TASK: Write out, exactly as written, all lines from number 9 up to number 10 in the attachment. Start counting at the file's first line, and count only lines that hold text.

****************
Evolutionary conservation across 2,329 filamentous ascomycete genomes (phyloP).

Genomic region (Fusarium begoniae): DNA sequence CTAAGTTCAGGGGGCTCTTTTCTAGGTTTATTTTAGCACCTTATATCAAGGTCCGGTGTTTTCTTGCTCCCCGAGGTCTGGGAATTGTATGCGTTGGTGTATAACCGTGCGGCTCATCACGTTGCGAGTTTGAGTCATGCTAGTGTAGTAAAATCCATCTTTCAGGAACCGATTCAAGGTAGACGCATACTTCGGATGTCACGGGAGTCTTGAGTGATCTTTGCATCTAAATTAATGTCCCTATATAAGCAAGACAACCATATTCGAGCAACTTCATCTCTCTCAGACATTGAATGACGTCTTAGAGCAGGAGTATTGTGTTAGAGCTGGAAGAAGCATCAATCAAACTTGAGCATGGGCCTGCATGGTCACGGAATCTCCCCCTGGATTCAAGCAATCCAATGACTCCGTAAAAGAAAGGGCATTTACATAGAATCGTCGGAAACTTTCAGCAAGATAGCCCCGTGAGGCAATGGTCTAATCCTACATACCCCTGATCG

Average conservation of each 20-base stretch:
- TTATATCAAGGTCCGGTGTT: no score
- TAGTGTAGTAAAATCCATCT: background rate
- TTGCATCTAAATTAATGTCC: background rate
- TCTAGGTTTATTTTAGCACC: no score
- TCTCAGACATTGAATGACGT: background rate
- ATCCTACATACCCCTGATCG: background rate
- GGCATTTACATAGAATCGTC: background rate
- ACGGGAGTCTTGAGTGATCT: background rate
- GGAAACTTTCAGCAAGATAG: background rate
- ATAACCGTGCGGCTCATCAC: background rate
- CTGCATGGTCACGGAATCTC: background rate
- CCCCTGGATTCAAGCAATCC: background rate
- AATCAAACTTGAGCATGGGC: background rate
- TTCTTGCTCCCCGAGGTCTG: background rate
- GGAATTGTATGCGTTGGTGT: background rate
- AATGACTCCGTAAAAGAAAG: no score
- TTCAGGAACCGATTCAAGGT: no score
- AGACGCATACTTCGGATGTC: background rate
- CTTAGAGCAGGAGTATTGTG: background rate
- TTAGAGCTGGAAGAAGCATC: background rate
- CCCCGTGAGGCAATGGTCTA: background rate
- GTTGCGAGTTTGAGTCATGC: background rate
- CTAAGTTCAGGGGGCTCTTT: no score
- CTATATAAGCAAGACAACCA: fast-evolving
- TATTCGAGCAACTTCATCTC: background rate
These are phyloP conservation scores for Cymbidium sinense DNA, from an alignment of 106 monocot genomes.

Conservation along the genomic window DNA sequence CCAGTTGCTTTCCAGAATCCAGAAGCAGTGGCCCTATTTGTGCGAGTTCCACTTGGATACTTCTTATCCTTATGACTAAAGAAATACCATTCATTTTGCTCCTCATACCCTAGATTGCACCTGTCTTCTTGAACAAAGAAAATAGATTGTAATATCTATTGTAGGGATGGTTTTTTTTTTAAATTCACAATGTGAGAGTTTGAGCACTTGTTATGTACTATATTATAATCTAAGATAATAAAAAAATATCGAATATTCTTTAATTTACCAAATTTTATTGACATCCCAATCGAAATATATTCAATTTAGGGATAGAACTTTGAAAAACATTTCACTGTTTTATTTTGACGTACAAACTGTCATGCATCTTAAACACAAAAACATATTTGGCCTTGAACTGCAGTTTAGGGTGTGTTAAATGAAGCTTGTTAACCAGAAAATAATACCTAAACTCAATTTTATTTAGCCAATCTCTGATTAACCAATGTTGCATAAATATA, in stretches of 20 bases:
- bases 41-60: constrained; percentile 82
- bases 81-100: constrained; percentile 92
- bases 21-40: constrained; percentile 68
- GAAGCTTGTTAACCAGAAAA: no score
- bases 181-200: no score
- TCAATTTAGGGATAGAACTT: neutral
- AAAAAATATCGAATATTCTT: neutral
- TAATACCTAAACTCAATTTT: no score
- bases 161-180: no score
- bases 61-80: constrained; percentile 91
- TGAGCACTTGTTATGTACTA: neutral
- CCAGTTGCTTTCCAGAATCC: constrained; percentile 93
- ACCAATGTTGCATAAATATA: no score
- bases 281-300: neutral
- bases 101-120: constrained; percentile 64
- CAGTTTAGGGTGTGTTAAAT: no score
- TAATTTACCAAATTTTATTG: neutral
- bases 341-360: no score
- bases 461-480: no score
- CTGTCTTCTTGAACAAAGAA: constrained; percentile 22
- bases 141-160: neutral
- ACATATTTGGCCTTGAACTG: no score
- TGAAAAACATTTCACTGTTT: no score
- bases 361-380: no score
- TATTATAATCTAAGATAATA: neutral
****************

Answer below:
- ATCCTACATACCCCTGATCG: background rate
- GGCATTTACATAGAATCGTC: background rate